Since 19 children and two teachers were murdered during the May 24 elementary school shooting in Uvalde, Texas, there have been at least 33 mass shootings throughout the country.
But what exactly is prompting these mass shootings, aside from lax gun laws in certain states?
Mass shootings – where at least four people are killed – are largely prompted by testosterone and a man’s need for sexual access.
Nearly 98% of mass shootings are committed by men between the ages of 18-33, and the age of perpetrators has been decreasing over the years. For instance, both the Buffalo supermarket shooter and the Uvalde, Texas, elementary school shooter were 18 years old.
According to The New York Times, six of the nine deadliest mass shootings that have taken place in the country since 2018 were committed by individuals who were 21 or younger. This was a shift from earlier decades, when men in their 20s, 30s and 40s were most likely to commit crimes of this kind, with the average age being roughly 33 years old.
So, how do the raging hormones of a young – or objectively young – man translate into mass shootings?
In his book “The Medium is the Message,” Marshall McLuhan, the renown media theorist of the 1970s said, “All media are extensions of some human faculty – psychic or physical” (McLuhan 26).
Using this logic, the wheel is an extension of the foot, clothing is an extension of skin and a gun is an extension of the penis.
A man’s sexual peak is said to be from when he’s 18 to his mid-20s, it’s also around this time in a young man’s brain development that he experiences high levels of impulsivity and aggression.
Compounding the sexual drive and aggression of some young men is the lack of social status and/or wealth necessary to gain sexual access to the “type” – and quantity – of women they desire.
Unable to manifest their will to live through spreading their seed to as many women as possible, many mass shooters seek out guns for a lack of penile utility. Their victims, high in quantity and largely random aside from perhaps some societal association(s), represent the sadistic inverse of their desire to have sex with as many different women as possible.
Coupled with the impulsivity/aggression of testosterone is masculinity as a social construct. Men are encouraged to repress their emotions, they are also more independent than women at a young age, operating freely of their families of origin. This independence/repression of emotion some young men experience during a formative time of development, makes them less likely to seek emotional support from mental health providers, friends and/or family.
What happens then, is that, in some cases, young men, like the Buffalo supermarket shooter, turn to the dark web to seek out extremist groups. Extremist groups allow these men to become part of a community where they can express their depression in a masculine way, by projecting it as anger onto loosely defined third parties. (This depression, which is essentially anger turned inward, manifests from sexual desire and access).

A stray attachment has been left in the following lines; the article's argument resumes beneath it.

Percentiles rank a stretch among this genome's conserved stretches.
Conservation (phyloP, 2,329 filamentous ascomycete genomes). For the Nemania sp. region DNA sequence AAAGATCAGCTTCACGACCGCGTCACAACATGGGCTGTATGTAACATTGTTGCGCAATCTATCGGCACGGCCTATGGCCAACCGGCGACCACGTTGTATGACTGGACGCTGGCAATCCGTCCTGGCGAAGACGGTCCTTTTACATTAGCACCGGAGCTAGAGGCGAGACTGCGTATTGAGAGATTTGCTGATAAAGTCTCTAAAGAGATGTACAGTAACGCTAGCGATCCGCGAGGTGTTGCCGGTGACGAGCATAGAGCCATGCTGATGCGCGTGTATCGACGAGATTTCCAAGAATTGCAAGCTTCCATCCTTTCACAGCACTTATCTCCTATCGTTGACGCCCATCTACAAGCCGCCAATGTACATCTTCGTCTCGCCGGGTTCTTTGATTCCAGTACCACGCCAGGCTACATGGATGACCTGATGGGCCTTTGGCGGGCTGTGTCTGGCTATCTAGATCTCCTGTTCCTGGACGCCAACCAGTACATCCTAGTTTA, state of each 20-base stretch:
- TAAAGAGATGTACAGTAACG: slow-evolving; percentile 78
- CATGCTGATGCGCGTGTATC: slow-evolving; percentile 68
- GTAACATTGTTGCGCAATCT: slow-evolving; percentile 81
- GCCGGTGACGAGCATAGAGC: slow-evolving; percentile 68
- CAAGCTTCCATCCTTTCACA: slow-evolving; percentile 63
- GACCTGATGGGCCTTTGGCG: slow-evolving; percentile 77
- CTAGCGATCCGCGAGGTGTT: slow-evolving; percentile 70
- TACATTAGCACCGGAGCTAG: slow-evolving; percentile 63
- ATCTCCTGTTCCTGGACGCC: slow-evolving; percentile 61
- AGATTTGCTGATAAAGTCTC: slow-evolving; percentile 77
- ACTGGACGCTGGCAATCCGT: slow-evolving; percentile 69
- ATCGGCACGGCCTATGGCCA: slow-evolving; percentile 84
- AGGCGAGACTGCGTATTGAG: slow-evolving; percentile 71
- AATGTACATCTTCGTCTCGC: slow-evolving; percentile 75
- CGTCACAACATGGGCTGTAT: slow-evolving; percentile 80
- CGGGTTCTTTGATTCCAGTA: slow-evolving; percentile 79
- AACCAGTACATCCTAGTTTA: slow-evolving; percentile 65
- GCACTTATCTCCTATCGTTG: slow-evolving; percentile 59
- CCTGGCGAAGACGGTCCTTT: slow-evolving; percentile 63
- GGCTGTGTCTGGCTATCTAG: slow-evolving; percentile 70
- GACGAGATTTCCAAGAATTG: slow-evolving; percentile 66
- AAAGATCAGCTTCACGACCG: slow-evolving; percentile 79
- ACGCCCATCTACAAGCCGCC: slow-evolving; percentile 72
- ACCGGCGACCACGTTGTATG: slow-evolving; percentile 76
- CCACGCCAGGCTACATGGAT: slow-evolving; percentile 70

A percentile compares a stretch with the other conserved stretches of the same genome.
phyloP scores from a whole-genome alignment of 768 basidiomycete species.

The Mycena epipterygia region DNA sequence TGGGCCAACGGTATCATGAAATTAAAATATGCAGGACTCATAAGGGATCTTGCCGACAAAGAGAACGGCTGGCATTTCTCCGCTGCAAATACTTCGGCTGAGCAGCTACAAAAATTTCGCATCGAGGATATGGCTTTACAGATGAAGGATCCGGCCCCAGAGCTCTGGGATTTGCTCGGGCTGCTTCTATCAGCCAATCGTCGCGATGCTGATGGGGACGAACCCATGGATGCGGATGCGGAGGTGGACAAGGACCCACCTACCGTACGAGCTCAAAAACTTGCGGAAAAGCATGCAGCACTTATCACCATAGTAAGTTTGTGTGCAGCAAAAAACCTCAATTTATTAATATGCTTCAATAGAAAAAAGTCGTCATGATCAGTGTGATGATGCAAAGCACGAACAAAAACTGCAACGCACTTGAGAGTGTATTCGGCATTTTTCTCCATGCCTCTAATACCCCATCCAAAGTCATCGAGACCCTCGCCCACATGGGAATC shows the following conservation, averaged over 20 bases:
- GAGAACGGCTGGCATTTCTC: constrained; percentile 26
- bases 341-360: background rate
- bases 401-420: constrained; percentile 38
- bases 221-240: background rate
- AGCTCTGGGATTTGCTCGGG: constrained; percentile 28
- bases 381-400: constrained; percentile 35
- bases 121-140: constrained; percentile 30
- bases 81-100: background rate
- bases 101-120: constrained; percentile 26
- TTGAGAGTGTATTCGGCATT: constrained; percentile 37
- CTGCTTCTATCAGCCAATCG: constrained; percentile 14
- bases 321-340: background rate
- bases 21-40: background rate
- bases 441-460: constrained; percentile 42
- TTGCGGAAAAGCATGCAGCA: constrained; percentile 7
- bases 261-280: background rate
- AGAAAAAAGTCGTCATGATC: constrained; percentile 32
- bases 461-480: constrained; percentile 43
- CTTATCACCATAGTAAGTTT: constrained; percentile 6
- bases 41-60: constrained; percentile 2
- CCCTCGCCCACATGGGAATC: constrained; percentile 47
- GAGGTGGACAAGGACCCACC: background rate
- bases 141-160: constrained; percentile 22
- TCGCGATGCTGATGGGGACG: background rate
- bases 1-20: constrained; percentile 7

If prostitution were legal – and not stigmatized – for men 17 and up, the quantity of mass shootings in the U.S. would decrease. That’s because unattractive men with low social standing would be able to access women of their choosing whenever they want, without having to subconsciously turn to physical extensions of their genitalia for sexual release.
Today, Congress passed sweeping gun legislation that would raise the legal age to buy certain semiautomatic centerfire rifles from 18 to 21 years old and establish new federal offenses for selling large capacity magazines.
While this legislation (which is unlikely to make it passed the Senate) is sure to be partially effective, it’s still missing out on two important things: legal prostitution and a technological advancement that could cut down on a lot of mass murders.
People hardly share their cell phones with others. There’s facial recognition, fingerprint access and passcode entry necessary to utilize virtually every smart phone on the planet. However, guns can be universally utilized by anyone. If those desirous of exercising their Second Amendment rights were required to purchase fingerprint guns after going through the waiting period and background checks, then those unqualified to own a gun are less likely to obtain one.
The only problem with fingerprint guns is the cost. The fingerprint gun locks cost a gun buyer $250 plus whatever the gun they’re purchasing is worth. Perhaps some investment in creating less expensive fingerprint gun locks coupled with legal sex work, might be the ticket to a more peaceful society.